In the devotional life of the Church, this weekend was the First Friday of the month and the First Saturday of the month. These observances can seem peculiar at first, as one convert responded, “Okay, this is the first Friday of the month. Next week is the second Friday of the month. What’s the big deal?”

It’s a great question. The two devotionals were once prominent in parish life, but over the past several decades, they’ve waned in popularity or even awareness.

The First Friday honors the Sacred Heart of the Lord Jesus, and the First Saturday honors the Immaculate Heart of Our Lady. The two hearts display the love God has for us and the love we are called to reciprocate to him and to those around us.

The First Friday is based on apparitions to Saint Margaret Mary Alacoque in the late 17th century. The First Saturday devotion is based on apparitions of Our Lady to Sister Lucia of Fatima in the early 20th century.

The diminishing of these and other popular devotions in the life of the Church have brought their consequences.

Oftentimes, seminary formation and theological schools neglect to give an introduction to popular devotions. The focus is on the systematic teaching of the truths of faith, the theological method, the development of doctrine, and other formal aspects of theology. All of these are needed, especially in a secular age when the very credibility of the faith is being undermined.

The problem, therefore, is not what is being taught or emphasized, but rather what’s not being introduced or addressed.

It is a funny experience for a newly ordained priest, or freshly minted theologian, to begin to teach the systematics of the faith to a group of everyday believers only to have them ask at the end, “If my Brown Scapular breaks, does it need to be blessed again?”

One possible response to such a question is for the priest or theologian to shake their fist to heavens and denounce the juvenile state of Christian formation in the Church today. Such a response could be understandable, and it’s been done by many. But here’s a possible second response, find out the answer to the question, explain what it means that something is blessed, develop how the scapular is a visible sign of our baptismal dignity and then explain that dignity, and so on.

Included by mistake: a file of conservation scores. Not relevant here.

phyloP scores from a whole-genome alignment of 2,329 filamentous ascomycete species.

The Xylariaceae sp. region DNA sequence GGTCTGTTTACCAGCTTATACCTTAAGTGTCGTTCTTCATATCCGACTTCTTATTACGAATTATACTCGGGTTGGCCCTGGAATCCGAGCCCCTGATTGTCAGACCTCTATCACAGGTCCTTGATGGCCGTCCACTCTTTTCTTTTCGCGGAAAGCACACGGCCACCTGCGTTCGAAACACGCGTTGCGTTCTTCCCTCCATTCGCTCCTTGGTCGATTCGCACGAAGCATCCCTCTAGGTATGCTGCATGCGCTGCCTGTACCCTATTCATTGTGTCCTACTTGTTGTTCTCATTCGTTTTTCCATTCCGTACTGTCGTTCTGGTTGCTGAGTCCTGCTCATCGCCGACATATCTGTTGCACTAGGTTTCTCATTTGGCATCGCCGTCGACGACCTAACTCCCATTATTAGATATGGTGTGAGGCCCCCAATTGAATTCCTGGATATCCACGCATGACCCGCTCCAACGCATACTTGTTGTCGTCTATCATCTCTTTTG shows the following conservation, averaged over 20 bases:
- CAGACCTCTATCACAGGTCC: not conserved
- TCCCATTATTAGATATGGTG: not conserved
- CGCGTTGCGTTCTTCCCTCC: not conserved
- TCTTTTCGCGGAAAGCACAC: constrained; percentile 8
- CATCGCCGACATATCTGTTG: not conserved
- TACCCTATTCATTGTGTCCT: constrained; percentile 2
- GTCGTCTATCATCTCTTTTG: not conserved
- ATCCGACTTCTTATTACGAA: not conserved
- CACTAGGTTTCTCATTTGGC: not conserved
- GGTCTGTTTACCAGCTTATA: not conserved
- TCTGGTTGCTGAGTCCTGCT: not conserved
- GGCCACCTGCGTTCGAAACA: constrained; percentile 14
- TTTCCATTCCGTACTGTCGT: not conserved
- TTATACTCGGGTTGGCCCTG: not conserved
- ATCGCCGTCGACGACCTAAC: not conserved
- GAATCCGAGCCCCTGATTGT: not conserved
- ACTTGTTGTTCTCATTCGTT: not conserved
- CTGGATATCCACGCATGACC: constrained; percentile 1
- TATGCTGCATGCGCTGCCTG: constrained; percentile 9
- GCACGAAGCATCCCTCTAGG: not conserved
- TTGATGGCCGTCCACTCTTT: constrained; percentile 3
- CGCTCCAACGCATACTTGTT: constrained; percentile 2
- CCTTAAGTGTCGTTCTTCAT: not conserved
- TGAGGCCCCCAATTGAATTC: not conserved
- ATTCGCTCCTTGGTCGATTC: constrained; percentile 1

In summary, meet the people where they are and see the devotional life of the Church as a resource, rather than an obstruction to the teaching and living out of the faith.

For example, the reason why the Lord Jesus appeared to his servant, the Visitation nun Margaret Mary, and revealed the love and mercy of his heart was because of the pervading Jansenism in the Church of the 17th century. Jansenism presented God as harsh and disinterested in humanity. For the Jansenists, God was more interested in our damnation than our salvation. In response, we have the Sacred Heart apparitions and a beautiful devotion to the love and mercy of God every month.

Such a devotion, along with several others, could be used again today to show the face of our loving Father. In a secular age, where people are told to fend for themselves, the message of the Sacred Heart has new relevance and application. A shepherd of the Church, or one of the Church’s theologians, could mock First Friday devotions and lose the hearing of God’s people, or they can realize the richness of the devotion and see it can be used to teach and apply the faith to our lives today.

The Church’s treasury is full of theological truth, liturgical beauty, moral teachings that lead to virtue and holiness, as well as a rich devotional life. Each aspect of the Church’s tradition is needed. All have been given to us for a reason.

For anyone to dispose of the devotional life, and the expression of faith that has been associated with it, is to miss the mark and lose the heart of God’s people.

In the end, the everyday believer has more awareness and comfort with the Brown Scapular than deep explanations of baptism, or the Sacred Heart than theological dissections of Jansenism, or the First Saturdays of Our Lady than intricate teachings on the relationship of Mary and Jesus in the work of redemption.

With the right reverence and skill, however, our popular devotions can become the means to present and teach the truths of our faith. This is why they’ve been given to us, and this is how they can continue to build up both the piety and faith of God’s people.